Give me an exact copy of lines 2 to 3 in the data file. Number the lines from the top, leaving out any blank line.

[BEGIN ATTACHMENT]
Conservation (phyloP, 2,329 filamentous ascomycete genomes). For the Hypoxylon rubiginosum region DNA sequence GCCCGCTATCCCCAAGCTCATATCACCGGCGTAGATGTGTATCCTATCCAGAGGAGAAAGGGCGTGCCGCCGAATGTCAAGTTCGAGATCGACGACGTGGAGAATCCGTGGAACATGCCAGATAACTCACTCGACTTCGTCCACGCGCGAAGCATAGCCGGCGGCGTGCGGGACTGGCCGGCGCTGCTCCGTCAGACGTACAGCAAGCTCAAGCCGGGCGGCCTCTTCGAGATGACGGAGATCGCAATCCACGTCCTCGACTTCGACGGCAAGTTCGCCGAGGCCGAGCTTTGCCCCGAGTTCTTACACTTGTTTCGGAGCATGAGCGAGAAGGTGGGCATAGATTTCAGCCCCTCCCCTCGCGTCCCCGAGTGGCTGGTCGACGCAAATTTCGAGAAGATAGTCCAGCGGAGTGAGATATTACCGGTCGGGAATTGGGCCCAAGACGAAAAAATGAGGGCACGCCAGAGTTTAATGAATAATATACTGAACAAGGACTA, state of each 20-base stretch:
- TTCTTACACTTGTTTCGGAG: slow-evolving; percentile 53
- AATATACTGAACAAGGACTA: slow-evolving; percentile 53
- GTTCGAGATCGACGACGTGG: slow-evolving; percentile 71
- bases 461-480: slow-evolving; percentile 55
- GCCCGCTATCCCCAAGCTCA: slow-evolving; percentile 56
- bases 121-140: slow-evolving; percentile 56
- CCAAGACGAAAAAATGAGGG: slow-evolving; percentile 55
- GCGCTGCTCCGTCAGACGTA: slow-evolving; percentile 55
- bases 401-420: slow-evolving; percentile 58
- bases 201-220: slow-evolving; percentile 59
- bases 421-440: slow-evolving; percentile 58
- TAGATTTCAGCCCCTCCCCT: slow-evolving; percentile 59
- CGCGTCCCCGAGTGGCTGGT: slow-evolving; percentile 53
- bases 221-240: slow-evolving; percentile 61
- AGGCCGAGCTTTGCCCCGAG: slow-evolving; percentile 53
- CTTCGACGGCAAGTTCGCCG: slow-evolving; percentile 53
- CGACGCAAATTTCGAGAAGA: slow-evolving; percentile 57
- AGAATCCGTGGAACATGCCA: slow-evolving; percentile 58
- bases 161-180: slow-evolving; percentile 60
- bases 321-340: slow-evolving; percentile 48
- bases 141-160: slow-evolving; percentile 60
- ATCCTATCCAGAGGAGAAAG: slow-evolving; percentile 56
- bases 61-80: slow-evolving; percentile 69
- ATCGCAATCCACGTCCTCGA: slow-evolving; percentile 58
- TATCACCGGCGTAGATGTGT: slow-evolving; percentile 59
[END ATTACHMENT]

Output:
- TTCTTACACTTGTTTCGGAG: slow-evolving; percentile 53
- AATATACTGAACAAGGACTA: slow-evolving; percentile 53